Some CAM therapies are in the process of being integrated into the mainstream. Many medical clinics, for example, now offer massage therapy or chiropractic services. Some hospitals have created clinics or divisions for integrative medicine to study, monitor, and recommend practices that are not typically considered conventional, but might complement rather than replace conventional medicine.
Some physicians may consider forming an affiliation with a CAM clinic or therapy. Patients might view such an affiliation as an endorsement or recommendation of the safety or effectiveness of the CAM practice. Before forming a professional affiliation, the physician should consider if the practice is based on scientific evidence and whether or not the practice entails more risk than a conventional intervention or therapy. There should be a reasonable expectation that the CAM therapy will be clinically effective.
Physicians working in hospitals or health centres where CAM therapies and practitioners are available may consider referrals if policies which clearly define roles, responsibilities, and accountabilities within the healthcare team are in place. For example, a policy may specify that the ultimate decision to proceed with a CAM therapy will be made solely by the patient, taking into account the informed consent discussion with the complementary therapy provider and any comments made by the healthcare team. The policy should be clear that accountability rests with the individual providing a CAM therapy.
The clinic or hospital may require the patient or substitute decision maker to sign a waiver absolving the hospital or clinic of any liability. These waivers should include physicians and members of the medical staff.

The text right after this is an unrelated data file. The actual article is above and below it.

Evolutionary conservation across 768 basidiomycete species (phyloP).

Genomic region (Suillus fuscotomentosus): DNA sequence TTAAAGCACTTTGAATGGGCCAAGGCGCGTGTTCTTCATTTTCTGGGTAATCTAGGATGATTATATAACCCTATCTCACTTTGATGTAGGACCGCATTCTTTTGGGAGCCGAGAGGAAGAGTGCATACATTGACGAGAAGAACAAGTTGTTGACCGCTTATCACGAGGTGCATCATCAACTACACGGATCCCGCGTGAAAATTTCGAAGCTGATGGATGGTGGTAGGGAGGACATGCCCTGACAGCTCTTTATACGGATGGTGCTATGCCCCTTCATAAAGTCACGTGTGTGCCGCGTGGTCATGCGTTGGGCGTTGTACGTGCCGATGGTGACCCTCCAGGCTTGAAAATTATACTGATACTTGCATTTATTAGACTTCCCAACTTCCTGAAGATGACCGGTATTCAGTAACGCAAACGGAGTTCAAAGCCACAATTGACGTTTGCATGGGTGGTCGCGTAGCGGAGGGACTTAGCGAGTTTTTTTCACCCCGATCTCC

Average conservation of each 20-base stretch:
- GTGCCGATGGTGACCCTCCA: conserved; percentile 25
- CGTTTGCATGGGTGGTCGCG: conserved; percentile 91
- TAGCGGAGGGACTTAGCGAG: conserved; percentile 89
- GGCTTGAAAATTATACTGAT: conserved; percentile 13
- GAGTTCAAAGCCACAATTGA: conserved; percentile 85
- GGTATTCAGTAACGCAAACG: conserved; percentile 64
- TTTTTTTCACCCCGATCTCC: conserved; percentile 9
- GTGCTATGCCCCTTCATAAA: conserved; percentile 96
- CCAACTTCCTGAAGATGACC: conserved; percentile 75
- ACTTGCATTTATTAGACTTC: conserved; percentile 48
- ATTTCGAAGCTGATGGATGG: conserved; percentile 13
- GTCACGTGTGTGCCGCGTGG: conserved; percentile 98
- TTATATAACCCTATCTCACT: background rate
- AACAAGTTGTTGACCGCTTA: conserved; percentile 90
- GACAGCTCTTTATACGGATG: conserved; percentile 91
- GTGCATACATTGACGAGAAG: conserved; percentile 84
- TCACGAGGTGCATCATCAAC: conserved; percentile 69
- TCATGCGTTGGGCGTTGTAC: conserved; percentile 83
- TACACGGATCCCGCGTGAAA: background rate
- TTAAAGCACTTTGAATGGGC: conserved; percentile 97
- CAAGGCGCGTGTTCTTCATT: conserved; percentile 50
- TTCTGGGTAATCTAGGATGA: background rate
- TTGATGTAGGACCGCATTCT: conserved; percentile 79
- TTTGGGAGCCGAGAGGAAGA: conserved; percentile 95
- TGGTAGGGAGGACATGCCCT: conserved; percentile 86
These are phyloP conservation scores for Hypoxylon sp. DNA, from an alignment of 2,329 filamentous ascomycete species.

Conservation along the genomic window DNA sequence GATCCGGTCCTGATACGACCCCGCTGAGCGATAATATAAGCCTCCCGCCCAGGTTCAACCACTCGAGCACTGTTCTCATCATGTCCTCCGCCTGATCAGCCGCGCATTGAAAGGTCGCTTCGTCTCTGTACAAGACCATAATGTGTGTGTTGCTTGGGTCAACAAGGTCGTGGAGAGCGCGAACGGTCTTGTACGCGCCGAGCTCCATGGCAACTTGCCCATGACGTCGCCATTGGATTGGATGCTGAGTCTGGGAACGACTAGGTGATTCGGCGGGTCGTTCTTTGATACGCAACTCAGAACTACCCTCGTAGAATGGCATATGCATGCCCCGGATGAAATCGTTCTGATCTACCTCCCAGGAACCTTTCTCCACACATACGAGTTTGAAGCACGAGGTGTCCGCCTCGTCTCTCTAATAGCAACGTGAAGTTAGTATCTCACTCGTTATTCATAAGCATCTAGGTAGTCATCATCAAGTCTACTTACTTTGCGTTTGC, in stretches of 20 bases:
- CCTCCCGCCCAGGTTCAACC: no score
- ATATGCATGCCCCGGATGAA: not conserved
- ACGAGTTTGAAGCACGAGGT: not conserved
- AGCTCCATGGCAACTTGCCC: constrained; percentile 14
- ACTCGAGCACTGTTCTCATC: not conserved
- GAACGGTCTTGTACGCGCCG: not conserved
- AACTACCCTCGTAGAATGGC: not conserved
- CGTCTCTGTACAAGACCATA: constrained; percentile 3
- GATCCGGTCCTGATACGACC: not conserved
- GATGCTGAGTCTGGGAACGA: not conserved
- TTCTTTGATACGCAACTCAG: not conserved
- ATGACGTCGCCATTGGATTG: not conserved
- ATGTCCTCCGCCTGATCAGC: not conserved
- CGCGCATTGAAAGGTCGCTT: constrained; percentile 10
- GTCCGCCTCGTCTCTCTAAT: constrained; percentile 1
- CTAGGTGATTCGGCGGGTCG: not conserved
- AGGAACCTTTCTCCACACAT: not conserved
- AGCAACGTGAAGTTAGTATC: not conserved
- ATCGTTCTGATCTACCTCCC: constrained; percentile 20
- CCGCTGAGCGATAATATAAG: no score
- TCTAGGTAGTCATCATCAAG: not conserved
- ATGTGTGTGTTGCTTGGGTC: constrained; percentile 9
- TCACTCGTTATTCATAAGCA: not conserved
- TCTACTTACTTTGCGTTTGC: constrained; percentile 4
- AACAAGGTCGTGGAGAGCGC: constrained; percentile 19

While CMPA assistance is always discretionary and decided on a case-by-case basis, generally a member would be eligible for assistance when the member is engaged in medical professional work.
The bottom line
Considerations with respect to CAM and natural health products include the following:
Physicians considering using or recommending CAM to their patients should know how alternative medicine is governed in the jurisdiction in which they practise, including reviewing any applicable guidelines or policies issued by their College.
When discussing alternative treatments with patients, physicians should document this discussion in the patient medical record.
Physician-patient communication is important when considering alternative medicine. Physicians should encourage their patients to inform them if they are using complementary or alternative medicine or natural health products.
Physicians are under no obligation to offer complementary or alternative therapies, although it may be helpful to have reliable information on CAM products and therapies most likely to be the source of inquiries from their patients.
When in doubt, members should call the CMPA for advice or guidance. The CMPA's experienced medical officers are an excellent resource for members.
Deloitte Center for Health Solutions, "2011 Survey of Health Care Consumers in Canada – Key Findings, Strategic Implications."
Medical Post, May 18, 2011. "38% of doctors now suggest natural health products: survey."